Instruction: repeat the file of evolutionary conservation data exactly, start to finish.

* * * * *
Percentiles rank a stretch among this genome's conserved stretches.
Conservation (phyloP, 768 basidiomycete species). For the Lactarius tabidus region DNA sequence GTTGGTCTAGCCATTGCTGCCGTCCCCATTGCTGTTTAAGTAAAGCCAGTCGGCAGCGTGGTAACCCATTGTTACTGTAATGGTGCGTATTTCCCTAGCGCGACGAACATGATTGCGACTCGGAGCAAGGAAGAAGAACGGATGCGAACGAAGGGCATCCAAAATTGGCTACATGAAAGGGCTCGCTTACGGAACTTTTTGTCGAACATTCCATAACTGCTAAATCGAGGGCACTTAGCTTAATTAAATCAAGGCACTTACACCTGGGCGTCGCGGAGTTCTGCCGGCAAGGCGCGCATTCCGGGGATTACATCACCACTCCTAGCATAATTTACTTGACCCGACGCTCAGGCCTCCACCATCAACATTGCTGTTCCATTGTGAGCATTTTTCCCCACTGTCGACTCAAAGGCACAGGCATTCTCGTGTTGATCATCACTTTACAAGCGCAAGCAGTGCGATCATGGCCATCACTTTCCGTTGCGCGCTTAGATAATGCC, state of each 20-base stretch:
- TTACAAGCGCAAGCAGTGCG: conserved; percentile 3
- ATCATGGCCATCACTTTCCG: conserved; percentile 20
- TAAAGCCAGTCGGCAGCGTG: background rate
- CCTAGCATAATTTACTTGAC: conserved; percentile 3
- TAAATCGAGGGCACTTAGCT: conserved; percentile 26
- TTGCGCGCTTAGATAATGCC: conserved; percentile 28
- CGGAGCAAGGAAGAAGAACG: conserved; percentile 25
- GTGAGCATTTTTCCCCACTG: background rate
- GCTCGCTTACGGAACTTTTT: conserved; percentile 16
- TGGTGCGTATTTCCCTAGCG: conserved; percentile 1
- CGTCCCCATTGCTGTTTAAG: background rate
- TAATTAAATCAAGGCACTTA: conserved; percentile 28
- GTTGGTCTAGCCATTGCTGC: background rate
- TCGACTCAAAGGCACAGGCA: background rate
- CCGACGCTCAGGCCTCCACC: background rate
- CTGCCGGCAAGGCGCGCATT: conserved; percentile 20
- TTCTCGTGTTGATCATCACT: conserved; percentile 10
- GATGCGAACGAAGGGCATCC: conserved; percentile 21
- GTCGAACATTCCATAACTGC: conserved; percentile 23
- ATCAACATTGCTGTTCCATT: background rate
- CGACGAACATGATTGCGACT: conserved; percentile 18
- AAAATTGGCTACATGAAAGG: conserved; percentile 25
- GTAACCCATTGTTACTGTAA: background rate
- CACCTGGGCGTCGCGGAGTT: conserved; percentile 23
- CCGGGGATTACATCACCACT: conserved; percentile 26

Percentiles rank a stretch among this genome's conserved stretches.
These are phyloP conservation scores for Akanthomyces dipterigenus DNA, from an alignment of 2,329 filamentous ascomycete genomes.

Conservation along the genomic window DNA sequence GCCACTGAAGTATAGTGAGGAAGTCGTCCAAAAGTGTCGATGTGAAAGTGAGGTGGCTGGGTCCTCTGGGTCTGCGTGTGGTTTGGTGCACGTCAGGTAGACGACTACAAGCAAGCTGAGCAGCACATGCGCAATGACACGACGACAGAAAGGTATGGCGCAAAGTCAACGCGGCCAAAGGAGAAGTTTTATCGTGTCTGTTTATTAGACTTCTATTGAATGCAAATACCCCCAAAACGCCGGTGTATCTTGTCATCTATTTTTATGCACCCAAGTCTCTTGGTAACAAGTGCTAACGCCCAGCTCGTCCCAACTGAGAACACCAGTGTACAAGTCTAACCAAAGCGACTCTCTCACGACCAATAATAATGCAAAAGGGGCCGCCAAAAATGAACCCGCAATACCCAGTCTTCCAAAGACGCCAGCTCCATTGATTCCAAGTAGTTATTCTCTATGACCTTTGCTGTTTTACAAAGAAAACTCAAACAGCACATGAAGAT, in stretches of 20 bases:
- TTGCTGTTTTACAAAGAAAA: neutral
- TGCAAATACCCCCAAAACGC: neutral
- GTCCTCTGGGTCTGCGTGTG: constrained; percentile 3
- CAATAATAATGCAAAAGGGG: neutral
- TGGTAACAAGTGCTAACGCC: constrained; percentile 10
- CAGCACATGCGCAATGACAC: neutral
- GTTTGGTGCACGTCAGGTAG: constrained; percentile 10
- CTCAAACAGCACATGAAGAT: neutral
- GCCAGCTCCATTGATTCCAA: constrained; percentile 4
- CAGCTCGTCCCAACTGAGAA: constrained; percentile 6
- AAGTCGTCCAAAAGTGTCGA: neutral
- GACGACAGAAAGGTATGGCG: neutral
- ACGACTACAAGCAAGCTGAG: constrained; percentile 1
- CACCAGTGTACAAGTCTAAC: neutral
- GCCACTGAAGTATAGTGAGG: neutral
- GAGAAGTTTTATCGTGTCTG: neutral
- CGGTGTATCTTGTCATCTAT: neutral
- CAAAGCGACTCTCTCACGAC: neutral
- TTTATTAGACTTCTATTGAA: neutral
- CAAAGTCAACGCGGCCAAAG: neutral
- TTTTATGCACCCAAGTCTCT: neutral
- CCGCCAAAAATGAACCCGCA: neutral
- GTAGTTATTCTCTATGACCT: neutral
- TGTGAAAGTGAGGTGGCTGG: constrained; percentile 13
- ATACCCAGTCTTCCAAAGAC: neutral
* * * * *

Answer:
Percentiles rank a stretch among this genome's conserved stretches.
Conservation (phyloP, 768 basidiomycete species). For the Lactarius tabidus region DNA sequence GTTGGTCTAGCCATTGCTGCCGTCCCCATTGCTGTTTAAGTAAAGCCAGTCGGCAGCGTGGTAACCCATTGTTACTGTAATGGTGCGTATTTCCCTAGCGCGACGAACATGATTGCGACTCGGAGCAAGGAAGAAGAACGGATGCGAACGAAGGGCATCCAAAATTGGCTACATGAAAGGGCTCGCTTACGGAACTTTTTGTCGAACATTCCATAACTGCTAAATCGAGGGCACTTAGCTTAATTAAATCAAGGCACTTACACCTGGGCGTCGCGGAGTTCTGCCGGCAAGGCGCGCATTCCGGGGATTACATCACCACTCCTAGCATAATTTACTTGACCCGACGCTCAGGCCTCCACCATCAACATTGCTGTTCCATTGTGAGCATTTTTCCCCACTGTCGACTCAAAGGCACAGGCATTCTCGTGTTGATCATCACTTTACAAGCGCAAGCAGTGCGATCATGGCCATCACTTTCCGTTGCGCGCTTAGATAATGCC, state of each 20-base stretch:
- TTACAAGCGCAAGCAGTGCG: conserved; percentile 3
- ATCATGGCCATCACTTTCCG: conserved; percentile 20
- TAAAGCCAGTCGGCAGCGTG: background rate
- CCTAGCATAATTTACTTGAC: conserved; percentile 3
- TAAATCGAGGGCACTTAGCT: conserved; percentile 26
- TTGCGCGCTTAGATAATGCC: conserved; percentile 28
- CGGAGCAAGGAAGAAGAACG: conserved; percentile 25
- GTGAGCATTTTTCCCCACTG: background rate
- GCTCGCTTACGGAACTTTTT: conserved; percentile 16
- TGGTGCGTATTTCCCTAGCG: conserved; percentile 1
- CGTCCCCATTGCTGTTTAAG: background rate
- TAATTAAATCAAGGCACTTA: conserved; percentile 28
- GTTGGTCTAGCCATTGCTGC: background rate
- TCGACTCAAAGGCACAGGCA: background rate
- CCGACGCTCAGGCCTCCACC: background rate
- CTGCCGGCAAGGCGCGCATT: conserved; percentile 20
- TTCTCGTGTTGATCATCACT: conserved; percentile 10
- GATGCGAACGAAGGGCATCC: conserved; percentile 21
- GTCGAACATTCCATAACTGC: conserved; percentile 23
- ATCAACATTGCTGTTCCATT: background rate
- CGACGAACATGATTGCGACT: conserved; percentile 18
- AAAATTGGCTACATGAAAGG: conserved; percentile 25
- GTAACCCATTGTTACTGTAA: background rate
- CACCTGGGCGTCGCGGAGTT: conserved; percentile 23
- CCGGGGATTACATCACCACT: conserved; percentile 26

Percentiles rank a stretch among this genome's conserved stretches.
These are phyloP conservation scores for Akanthomyces dipterigenus DNA, from an alignment of 2,329 filamentous ascomycete genomes.

Conservation along the genomic window DNA sequence GCCACTGAAGTATAGTGAGGAAGTCGTCCAAAAGTGTCGATGTGAAAGTGAGGTGGCTGGGTCCTCTGGGTCTGCGTGTGGTTTGGTGCACGTCAGGTAGACGACTACAAGCAAGCTGAGCAGCACATGCGCAATGACACGACGACAGAAAGGTATGGCGCAAAGTCAACGCGGCCAAAGGAGAAGTTTTATCGTGTCTGTTTATTAGACTTCTATTGAATGCAAATACCCCCAAAACGCCGGTGTATCTTGTCATCTATTTTTATGCACCCAAGTCTCTTGGTAACAAGTGCTAACGCCCAGCTCGTCCCAACTGAGAACACCAGTGTACAAGTCTAACCAAAGCGACTCTCTCACGACCAATAATAATGCAAAAGGGGCCGCCAAAAATGAACCCGCAATACCCAGTCTTCCAAAGACGCCAGCTCCATTGATTCCAAGTAGTTATTCTCTATGACCTTTGCTGTTTTACAAAGAAAACTCAAACAGCACATGAAGAT, in stretches of 20 bases:
- TTGCTGTTTTACAAAGAAAA: neutral
- TGCAAATACCCCCAAAACGC: neutral
- GTCCTCTGGGTCTGCGTGTG: constrained; percentile 3
- CAATAATAATGCAAAAGGGG: neutral
- TGGTAACAAGTGCTAACGCC: constrained; percentile 10
- CAGCACATGCGCAATGACAC: neutral
- GTTTGGTGCACGTCAGGTAG: constrained; percentile 10
- CTCAAACAGCACATGAAGAT: neutral
- GCCAGCTCCATTGATTCCAA: constrained; percentile 4
- CAGCTCGTCCCAACTGAGAA: constrained; percentile 6
- AAGTCGTCCAAAAGTGTCGA: neutral
- GACGACAGAAAGGTATGGCG: neutral
- ACGACTACAAGCAAGCTGAG: constrained; percentile 1
- CACCAGTGTACAAGTCTAAC: neutral
- GCCACTGAAGTATAGTGAGG: neutral
- GAGAAGTTTTATCGTGTCTG: neutral
- CGGTGTATCTTGTCATCTAT: neutral
- CAAAGCGACTCTCTCACGAC: neutral
- TTTATTAGACTTCTATTGAA: neutral
- CAAAGTCAACGCGGCCAAAG: neutral
- TTTTATGCACCCAAGTCTCT: neutral
- CCGCCAAAAATGAACCCGCA: neutral
- GTAGTTATTCTCTATGACCT: neutral
- TGTGAAAGTGAGGTGGCTGG: constrained; percentile 13
- ATACCCAGTCTTCCAAAGAC: neutral